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Thread: Life on the railroad

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    Default Life on the railroad

    Since I have been driving trains since 1998, I thought I'd might be able to help those who may have questions on what the job and life is like. Here is a link to my website and info on how to reach me.

    http://djstrains.com/djstrains.com/L...THE_RAILS.html
    Check Out My Scratch Built Items For Sale!
    www.djstrains.com

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    Not to steal from your experience, but The Life and Times of a Railroad Engineer by Bud Hoekstra is a good read. Actually, @DJSTRAINS I'd be curious to know if you had read it and how it compares to your experience on the railroad. If it would be like Steven Adler's book vs Slash's book, where they had roughly the same experiences in Guns 'n Roses told from different view points.

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    Driving? Did you start the job in Europe?

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    RailOhio

    Re: 'Driving? Did you start the job in Europe?'

    Since American railroad 'Engineers' evidently do not 'Drive', exactly what is the verb used to describe what they DO?

    Thanks
    Komata "TVR - serving the Northern Taranaki . . . "

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    Quote Originally Posted by Komata View Post
    . . . exactly what is the verb used to describe what they DO?
    I'm pretty sure the actual verb can't be used without violating FCC regulations.

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    Paul

    Thank you. However, from a linguistic aspect, RailOhio's comment intrigues me, hence my question. FCC notwithstanding, what is the term used to describe the act of 'driving' a locomotive in the USA?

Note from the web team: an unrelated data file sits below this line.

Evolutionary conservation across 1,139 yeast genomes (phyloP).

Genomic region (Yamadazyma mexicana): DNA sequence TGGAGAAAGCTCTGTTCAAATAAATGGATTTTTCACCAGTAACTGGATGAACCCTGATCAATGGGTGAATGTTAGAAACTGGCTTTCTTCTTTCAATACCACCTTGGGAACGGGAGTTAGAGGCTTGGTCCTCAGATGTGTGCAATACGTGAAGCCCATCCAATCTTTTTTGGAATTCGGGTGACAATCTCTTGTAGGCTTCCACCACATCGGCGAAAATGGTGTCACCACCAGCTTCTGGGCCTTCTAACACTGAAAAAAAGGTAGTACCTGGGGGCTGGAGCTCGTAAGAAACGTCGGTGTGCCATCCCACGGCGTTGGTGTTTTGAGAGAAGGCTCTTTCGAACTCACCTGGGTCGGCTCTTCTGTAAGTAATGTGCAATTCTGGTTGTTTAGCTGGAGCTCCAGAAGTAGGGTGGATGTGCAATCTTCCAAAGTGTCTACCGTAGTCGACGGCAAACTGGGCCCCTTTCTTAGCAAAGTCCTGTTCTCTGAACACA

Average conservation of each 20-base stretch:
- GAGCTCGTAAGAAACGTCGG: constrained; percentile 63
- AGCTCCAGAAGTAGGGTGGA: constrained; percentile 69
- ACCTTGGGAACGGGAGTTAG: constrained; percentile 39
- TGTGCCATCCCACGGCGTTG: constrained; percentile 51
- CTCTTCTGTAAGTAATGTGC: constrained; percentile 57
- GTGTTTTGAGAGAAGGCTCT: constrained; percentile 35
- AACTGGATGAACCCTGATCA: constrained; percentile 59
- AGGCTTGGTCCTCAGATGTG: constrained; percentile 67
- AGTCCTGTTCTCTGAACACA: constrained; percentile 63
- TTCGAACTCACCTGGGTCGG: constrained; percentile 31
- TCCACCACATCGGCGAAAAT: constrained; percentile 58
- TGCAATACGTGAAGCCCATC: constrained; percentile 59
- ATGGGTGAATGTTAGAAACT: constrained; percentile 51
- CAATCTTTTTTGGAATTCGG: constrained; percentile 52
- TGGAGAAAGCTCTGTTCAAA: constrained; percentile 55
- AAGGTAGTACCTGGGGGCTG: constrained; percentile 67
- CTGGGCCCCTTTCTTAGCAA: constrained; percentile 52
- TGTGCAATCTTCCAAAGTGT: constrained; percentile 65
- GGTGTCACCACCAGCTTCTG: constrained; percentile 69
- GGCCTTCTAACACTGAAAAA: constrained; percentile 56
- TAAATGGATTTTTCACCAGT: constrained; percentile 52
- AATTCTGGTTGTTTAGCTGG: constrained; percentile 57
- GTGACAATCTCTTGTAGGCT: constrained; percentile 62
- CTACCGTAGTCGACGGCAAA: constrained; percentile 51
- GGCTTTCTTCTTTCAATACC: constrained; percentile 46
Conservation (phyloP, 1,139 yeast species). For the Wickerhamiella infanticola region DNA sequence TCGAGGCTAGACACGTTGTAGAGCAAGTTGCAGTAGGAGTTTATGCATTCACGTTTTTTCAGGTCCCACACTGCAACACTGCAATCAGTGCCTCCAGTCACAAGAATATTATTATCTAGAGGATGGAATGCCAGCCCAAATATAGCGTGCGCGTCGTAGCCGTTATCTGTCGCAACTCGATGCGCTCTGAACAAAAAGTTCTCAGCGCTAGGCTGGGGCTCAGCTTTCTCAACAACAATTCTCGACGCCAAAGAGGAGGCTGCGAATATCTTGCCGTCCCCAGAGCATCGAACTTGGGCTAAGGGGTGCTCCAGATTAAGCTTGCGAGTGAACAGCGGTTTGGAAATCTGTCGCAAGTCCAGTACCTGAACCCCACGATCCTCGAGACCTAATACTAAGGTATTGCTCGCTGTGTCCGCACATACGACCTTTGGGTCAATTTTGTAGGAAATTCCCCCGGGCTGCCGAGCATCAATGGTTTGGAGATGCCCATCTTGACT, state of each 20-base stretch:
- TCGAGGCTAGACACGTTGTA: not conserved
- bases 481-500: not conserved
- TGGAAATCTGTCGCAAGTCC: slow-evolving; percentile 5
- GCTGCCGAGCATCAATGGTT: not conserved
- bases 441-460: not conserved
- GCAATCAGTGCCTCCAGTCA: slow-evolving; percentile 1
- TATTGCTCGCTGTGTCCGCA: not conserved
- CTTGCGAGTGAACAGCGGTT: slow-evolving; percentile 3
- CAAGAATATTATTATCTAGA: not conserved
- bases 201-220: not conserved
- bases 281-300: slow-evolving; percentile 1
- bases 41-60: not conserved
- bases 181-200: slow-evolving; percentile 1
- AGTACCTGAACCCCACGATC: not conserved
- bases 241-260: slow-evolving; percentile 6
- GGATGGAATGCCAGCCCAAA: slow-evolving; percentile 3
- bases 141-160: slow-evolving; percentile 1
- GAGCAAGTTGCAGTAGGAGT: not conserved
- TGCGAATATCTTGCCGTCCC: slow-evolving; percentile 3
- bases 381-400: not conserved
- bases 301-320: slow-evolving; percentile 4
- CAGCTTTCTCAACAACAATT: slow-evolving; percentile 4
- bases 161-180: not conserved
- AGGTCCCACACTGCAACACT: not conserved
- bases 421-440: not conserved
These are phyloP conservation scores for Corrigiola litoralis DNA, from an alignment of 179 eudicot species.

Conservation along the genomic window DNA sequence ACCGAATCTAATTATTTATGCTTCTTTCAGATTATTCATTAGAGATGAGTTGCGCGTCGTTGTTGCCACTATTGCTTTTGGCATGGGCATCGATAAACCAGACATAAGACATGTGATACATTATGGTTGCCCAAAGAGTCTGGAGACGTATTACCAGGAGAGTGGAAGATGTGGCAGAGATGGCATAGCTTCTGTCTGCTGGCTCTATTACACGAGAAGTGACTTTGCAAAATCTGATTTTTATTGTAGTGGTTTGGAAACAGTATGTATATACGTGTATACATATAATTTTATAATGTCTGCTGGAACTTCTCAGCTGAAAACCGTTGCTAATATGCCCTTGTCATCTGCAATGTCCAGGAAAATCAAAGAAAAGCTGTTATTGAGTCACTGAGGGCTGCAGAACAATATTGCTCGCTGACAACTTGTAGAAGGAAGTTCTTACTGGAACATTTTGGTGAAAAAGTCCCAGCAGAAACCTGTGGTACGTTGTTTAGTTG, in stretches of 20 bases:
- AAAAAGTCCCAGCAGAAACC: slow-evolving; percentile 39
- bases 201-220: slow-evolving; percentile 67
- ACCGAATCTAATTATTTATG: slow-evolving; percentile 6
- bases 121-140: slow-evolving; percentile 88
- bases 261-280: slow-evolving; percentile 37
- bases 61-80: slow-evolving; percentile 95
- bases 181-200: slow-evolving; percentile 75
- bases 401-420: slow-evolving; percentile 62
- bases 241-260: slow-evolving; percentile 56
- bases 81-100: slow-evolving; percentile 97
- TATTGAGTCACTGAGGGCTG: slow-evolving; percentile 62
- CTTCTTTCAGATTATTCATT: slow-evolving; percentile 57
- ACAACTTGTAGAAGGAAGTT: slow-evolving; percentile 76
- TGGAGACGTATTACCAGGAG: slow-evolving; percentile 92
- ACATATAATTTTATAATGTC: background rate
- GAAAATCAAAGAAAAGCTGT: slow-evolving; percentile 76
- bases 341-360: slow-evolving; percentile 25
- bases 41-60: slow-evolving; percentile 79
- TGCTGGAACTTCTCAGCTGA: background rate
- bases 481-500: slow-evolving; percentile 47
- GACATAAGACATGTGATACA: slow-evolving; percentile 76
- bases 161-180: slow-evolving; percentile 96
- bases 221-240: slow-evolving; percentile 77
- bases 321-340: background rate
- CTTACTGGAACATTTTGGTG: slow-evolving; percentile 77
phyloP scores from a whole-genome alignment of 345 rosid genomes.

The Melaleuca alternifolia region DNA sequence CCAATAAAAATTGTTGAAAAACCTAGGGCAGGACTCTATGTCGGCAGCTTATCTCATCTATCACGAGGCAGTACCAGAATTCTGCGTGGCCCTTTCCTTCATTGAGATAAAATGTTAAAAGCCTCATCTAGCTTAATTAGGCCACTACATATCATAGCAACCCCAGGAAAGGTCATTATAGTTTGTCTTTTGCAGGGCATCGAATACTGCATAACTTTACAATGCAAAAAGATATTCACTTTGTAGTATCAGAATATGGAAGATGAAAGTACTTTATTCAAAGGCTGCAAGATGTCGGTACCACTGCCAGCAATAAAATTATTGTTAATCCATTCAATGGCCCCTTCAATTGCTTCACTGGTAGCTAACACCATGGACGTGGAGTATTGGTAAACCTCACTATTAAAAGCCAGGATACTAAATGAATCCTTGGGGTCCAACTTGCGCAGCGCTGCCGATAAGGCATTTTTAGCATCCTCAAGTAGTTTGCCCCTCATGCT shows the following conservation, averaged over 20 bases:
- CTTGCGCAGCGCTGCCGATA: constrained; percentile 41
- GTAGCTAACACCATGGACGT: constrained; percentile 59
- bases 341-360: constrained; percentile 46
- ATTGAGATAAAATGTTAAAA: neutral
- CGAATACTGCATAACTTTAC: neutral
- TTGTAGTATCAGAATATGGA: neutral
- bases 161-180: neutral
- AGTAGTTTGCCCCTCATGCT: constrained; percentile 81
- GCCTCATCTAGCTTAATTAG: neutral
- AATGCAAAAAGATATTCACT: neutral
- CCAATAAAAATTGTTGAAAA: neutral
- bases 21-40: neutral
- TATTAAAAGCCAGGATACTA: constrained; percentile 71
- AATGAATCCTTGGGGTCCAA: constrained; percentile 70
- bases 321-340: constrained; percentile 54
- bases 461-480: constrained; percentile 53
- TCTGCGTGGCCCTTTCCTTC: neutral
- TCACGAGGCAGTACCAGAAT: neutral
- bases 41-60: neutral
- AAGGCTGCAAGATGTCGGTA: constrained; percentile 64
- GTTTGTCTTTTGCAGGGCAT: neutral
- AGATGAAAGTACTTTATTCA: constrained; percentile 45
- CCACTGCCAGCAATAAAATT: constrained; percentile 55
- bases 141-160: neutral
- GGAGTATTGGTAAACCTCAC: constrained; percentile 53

Your countrymen dive cars (automobiles) as does the rest of the world, but based on RailOhio's comment, evidently your engineers / railroads use a different term for a person in a locomotive cab who is in charge of the motive power of the train.

    As this individual can't 'Engineer' his locomotive (that doesn't make linguistic sense), what would that word would be??

    Thanks.
    Komata "TVR - serving the Northern Taranaki . . . "

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    I would think "Operate". But hey that's just me.

    CaseyJones

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    According to Jerry Garcia;

    Casey Jones
    Grateful Dead


    Driving that train, high on cocaine,
    Casey Jones you better watch your speed
    Trouble ahead, trouble behind
    And you know that notion just crossed my mind
    .........




    but I digress. Now back to the thread.
    Thanks for the link DJSTrains!
    "Tell me and I forget. Teach me and I remember. Involve me and I learn." -- Benjamin Franklin

    Mario

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    google search yielded among others:
    Locomotive engineers typically do the following: Monitor speed, air pressure, battery use, and other instruments to ensure that thelocomotive runs smoothly. Use a variety of controls, such as throttles and airbrakes, to operate the train.
    ​just saying...
    Yours,